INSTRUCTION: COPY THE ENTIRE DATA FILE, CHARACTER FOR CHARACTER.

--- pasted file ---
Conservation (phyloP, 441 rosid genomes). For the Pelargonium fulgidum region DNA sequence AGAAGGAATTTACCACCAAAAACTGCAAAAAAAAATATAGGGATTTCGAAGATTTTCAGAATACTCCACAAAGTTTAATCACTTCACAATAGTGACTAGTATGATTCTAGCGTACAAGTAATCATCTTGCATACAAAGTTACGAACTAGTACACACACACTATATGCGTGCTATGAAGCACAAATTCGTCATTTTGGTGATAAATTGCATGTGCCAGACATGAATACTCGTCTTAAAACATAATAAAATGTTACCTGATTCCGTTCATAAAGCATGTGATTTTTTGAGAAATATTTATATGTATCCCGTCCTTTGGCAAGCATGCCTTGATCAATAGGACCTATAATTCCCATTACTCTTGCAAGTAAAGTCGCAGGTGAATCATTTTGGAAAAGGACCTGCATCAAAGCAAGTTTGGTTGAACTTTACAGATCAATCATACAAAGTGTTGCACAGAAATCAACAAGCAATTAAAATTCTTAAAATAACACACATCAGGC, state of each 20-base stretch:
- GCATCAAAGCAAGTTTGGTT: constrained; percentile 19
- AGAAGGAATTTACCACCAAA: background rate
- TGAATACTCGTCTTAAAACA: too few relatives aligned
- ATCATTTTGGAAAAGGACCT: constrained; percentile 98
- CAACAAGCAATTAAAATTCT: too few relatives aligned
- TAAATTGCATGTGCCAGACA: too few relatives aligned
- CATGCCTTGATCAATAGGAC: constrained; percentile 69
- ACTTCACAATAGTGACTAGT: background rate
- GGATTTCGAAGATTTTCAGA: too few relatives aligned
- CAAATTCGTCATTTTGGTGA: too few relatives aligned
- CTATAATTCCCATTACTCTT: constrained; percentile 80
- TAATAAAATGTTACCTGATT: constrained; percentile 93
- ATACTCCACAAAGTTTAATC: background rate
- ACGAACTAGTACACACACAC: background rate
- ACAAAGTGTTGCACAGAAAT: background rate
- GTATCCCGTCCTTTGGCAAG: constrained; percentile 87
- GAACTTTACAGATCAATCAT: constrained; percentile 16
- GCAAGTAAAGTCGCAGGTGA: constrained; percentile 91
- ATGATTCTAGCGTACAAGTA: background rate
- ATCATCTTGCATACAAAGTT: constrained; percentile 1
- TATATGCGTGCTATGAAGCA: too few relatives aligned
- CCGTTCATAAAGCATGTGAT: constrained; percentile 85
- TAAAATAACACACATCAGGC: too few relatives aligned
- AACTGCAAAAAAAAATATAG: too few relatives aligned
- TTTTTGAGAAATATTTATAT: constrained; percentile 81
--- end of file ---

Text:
Conservation (phyloP, 441 rosid genomes). For the Pelargonium fulgidum region DNA sequence AGAAGGAATTTACCACCAAAAACTGCAAAAAAAAATATAGGGATTTCGAAGATTTTCAGAATACTCCACAAAGTTTAATCACTTCACAATAGTGACTAGTATGATTCTAGCGTACAAGTAATCATCTTGCATACAAAGTTACGAACTAGTACACACACACTATATGCGTGCTATGAAGCACAAATTCGTCATTTTGGTGATAAATTGCATGTGCCAGACATGAATACTCGTCTTAAAACATAATAAAATGTTACCTGATTCCGTTCATAAAGCATGTGATTTTTTGAGAAATATTTATATGTATCCCGTCCTTTGGCAAGCATGCCTTGATCAATAGGACCTATAATTCCCATTACTCTTGCAAGTAAAGTCGCAGGTGAATCATTTTGGAAAAGGACCTGCATCAAAGCAAGTTTGGTTGAACTTTACAGATCAATCATACAAAGTGTTGCACAGAAATCAACAAGCAATTAAAATTCTTAAAATAACACACATCAGGC, state of each 20-base stretch:
- GCATCAAAGCAAGTTTGGTT: constrained; percentile 19
- AGAAGGAATTTACCACCAAA: background rate
- TGAATACTCGTCTTAAAACA: too few relatives aligned
- ATCATTTTGGAAAAGGACCT: constrained; percentile 98
- CAACAAGCAATTAAAATTCT: too few relatives aligned
- TAAATTGCATGTGCCAGACA: too few relatives aligned
- CATGCCTTGATCAATAGGAC: constrained; percentile 69
- ACTTCACAATAGTGACTAGT: background rate
- GGATTTCGAAGATTTTCAGA: too few relatives aligned
- CAAATTCGTCATTTTGGTGA: too few relatives aligned
- CTATAATTCCCATTACTCTT: constrained; percentile 80
- TAATAAAATGTTACCTGATT: constrained; percentile 93
- ATACTCCACAAAGTTTAATC: background rate
- ACGAACTAGTACACACACAC: background rate
- ACAAAGTGTTGCACAGAAAT: background rate
- GTATCCCGTCCTTTGGCAAG: constrained; percentile 87
- GAACTTTACAGATCAATCAT: constrained; percentile 16
- GCAAGTAAAGTCGCAGGTGA: constrained; percentile 91
- ATGATTCTAGCGTACAAGTA: background rate
- ATCATCTTGCATACAAAGTT: constrained; percentile 1
- TATATGCGTGCTATGAAGCA: too few relatives aligned
- CCGTTCATAAAGCATGTGAT: constrained; percentile 85
- TAAAATAACACACATCAGGC: too few relatives aligned
- AACTGCAAAAAAAAATATAG: too few relatives aligned
- TTTTTGAGAAATATTTATAT: constrained; percentile 81